Here's How The Women's Strike Affected The Workday
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International Women's Day has been observed for decades, but IWD 2017 was perhaps the most attention the celebration of women and women's rights has received in recent years. Women took part in events and demonstrations all over the world to mark the day. Large rallies and demonstrations took place in major U.S. cities like Chicago, Washington D.C., and of course New York City where, according to NBC News, 13 Women's March organizers were arrested during the protests. But just how did the Women's March Strike affect the workday in the U.S.?

That question is a tricky one to answer broadly in the immediate aftermath of the strike, but there are many indications that many workdays were stifled by the strike. For example, schools and school districts were hit particularly hard by IWD 2017 strikes. According to BuzzFeed News, several schools in were forced to close for the day in North Carolina, Virginia, and Maryland after overwhelming staff leave requests. And, as CNN reports, those closures left many working parents struggling to arrange for last-minute childcare.

The effect of the strike in other industries, though, is a bit harder to put together. As the Washingtonian reported, many D.C. restaurants stayed open on IWD 2017. But some made arrangements for women employees to take the day off and have their shifts covered by men. Several media companies (Bustle included) "went dark" on IWD 2017 to highlight the contributions of the women on their staffs, with many of those companies using social media to promote past work produced by women.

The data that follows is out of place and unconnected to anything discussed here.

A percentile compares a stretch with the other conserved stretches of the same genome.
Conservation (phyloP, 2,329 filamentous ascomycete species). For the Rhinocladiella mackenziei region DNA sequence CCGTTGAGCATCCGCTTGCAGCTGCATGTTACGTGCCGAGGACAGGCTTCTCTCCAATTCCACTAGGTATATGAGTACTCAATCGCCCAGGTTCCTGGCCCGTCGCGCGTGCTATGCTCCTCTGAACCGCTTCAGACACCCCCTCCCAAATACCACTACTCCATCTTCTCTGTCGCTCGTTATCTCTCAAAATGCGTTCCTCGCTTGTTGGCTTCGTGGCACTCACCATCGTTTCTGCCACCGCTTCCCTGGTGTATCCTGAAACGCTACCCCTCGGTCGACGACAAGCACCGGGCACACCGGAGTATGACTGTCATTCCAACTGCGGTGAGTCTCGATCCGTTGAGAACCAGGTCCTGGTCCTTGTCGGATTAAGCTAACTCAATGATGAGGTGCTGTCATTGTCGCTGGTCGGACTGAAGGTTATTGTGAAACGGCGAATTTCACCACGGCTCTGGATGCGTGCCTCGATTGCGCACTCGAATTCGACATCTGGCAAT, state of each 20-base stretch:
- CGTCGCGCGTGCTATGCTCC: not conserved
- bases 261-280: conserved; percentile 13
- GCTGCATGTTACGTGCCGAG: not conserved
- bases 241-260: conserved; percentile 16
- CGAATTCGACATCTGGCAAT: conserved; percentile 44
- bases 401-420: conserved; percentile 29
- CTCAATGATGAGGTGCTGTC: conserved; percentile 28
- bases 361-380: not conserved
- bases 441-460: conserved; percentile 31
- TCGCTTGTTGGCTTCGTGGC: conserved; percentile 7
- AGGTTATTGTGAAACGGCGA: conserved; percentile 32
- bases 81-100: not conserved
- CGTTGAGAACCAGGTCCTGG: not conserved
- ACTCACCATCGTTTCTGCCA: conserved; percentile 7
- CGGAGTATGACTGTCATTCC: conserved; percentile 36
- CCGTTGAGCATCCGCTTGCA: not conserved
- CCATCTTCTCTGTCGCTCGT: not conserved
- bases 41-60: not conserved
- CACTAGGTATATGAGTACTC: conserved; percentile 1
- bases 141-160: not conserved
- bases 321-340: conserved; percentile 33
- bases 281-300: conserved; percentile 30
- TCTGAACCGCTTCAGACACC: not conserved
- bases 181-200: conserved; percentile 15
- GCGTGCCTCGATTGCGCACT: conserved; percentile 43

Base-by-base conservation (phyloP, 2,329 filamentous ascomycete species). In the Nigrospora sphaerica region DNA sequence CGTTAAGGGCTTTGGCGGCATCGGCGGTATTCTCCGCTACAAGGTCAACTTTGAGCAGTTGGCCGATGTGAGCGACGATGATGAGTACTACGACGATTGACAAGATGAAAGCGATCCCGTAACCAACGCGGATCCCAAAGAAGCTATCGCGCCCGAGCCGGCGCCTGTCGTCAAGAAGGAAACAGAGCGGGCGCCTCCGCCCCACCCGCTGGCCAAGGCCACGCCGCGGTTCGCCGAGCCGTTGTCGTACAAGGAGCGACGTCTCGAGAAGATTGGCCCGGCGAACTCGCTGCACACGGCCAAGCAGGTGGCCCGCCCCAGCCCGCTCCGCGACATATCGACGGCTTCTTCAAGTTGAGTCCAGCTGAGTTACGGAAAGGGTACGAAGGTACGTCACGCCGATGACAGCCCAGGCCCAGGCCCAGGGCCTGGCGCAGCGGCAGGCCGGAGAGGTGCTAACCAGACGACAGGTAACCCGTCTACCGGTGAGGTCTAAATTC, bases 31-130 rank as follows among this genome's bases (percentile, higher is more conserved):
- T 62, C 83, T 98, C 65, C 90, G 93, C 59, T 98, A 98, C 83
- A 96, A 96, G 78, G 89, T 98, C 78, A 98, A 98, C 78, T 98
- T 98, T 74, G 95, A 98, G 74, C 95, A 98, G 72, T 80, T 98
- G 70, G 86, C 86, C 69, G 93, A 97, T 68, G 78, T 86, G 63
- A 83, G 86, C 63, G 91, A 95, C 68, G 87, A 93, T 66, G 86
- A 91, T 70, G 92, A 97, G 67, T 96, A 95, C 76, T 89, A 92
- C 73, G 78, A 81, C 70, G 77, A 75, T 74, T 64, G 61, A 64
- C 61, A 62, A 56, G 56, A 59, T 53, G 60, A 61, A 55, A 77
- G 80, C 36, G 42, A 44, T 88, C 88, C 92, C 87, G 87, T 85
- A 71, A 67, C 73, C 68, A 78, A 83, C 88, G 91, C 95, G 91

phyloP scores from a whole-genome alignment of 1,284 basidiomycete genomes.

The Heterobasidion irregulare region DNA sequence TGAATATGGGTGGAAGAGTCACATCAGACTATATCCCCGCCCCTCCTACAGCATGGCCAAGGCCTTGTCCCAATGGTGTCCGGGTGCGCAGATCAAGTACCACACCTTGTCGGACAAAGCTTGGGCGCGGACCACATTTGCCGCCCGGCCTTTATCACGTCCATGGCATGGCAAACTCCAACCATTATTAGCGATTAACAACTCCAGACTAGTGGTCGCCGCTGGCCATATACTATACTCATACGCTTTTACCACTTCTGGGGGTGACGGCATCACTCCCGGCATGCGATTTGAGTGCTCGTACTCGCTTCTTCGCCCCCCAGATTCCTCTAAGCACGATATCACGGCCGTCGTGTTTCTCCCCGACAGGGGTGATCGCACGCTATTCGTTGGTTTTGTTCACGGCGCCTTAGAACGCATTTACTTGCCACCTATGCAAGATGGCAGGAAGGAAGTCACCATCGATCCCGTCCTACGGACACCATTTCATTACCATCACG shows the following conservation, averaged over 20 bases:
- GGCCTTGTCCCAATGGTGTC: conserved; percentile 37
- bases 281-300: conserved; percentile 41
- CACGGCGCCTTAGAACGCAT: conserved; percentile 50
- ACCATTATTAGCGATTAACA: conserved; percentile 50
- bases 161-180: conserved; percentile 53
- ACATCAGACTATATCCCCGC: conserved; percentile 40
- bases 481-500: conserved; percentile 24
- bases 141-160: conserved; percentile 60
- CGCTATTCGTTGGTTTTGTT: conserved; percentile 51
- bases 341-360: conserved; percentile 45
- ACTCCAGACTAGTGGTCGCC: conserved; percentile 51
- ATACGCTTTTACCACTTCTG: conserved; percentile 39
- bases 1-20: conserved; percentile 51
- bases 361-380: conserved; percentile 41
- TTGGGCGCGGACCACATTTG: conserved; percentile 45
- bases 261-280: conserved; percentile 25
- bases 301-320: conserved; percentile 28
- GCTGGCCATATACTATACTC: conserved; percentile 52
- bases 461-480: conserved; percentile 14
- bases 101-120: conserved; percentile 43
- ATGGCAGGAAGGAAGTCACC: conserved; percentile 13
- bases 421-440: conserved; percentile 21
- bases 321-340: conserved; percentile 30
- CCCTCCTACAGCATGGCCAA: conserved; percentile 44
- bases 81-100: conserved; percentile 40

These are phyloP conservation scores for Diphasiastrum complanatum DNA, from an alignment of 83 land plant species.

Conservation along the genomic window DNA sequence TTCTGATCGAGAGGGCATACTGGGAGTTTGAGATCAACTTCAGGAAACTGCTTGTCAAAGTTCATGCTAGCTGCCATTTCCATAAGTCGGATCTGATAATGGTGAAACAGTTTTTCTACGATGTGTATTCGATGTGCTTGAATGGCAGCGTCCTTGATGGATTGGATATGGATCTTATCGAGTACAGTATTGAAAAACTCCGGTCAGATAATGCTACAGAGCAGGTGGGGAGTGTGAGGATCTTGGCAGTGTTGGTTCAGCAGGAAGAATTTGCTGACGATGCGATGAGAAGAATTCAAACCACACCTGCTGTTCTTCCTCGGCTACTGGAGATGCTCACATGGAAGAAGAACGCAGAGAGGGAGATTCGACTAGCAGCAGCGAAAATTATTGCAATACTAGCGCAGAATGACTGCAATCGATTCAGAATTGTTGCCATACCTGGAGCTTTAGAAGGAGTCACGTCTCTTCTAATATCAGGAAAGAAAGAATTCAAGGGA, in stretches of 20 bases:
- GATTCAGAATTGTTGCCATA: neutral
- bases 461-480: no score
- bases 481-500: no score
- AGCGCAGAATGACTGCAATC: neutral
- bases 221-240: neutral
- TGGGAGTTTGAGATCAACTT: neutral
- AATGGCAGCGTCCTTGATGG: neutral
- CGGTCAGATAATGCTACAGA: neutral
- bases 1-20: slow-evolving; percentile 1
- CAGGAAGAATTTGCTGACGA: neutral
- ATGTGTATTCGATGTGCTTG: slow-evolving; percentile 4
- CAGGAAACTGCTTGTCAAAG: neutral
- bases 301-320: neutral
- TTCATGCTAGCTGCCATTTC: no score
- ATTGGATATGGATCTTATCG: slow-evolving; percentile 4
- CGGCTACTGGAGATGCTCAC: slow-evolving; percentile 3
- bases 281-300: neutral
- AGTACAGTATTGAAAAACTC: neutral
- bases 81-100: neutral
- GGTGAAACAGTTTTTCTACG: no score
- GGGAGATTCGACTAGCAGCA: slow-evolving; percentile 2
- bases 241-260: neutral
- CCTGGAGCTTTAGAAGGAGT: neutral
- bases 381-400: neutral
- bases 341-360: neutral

But of course, not every American woman could or wanted to participate in the strike by taking the day off work. Some folks showed solidarity while working by wearing red and/or donating to organizations that support women. Still others, such as conservative talkshow host Tomi Lahren, were outright opposed to the strike.

One of the few things we can be sure of about IWD 2017 is that American womens' participation in the strike was nowhere near 100 percent. If it had been, though, the economy would have taken a huge hit. According to the Center for American Progress, a full strike of all paid working women in the U.S. would have resulted in a $21 billion loss in the GDP with the state of California losing the most. And that's not even including the losses that would be due to womens' striking from the unpaid labor they do for their families. And, as VICE News found, nearly all early childhood care and education institutions and companies would have shut down.

The full picture of how the IWD 2017 strike affected the nation's economy will take time to realize. But perhaps the most immediate effect is that people everywhere were prodded to consider the value of women's labor, paid and unpaid, and its important place in their lives. With IWD 2017 now behind us, people have seen what a day without women can look like.

Here's to an even bigger IWD 2018.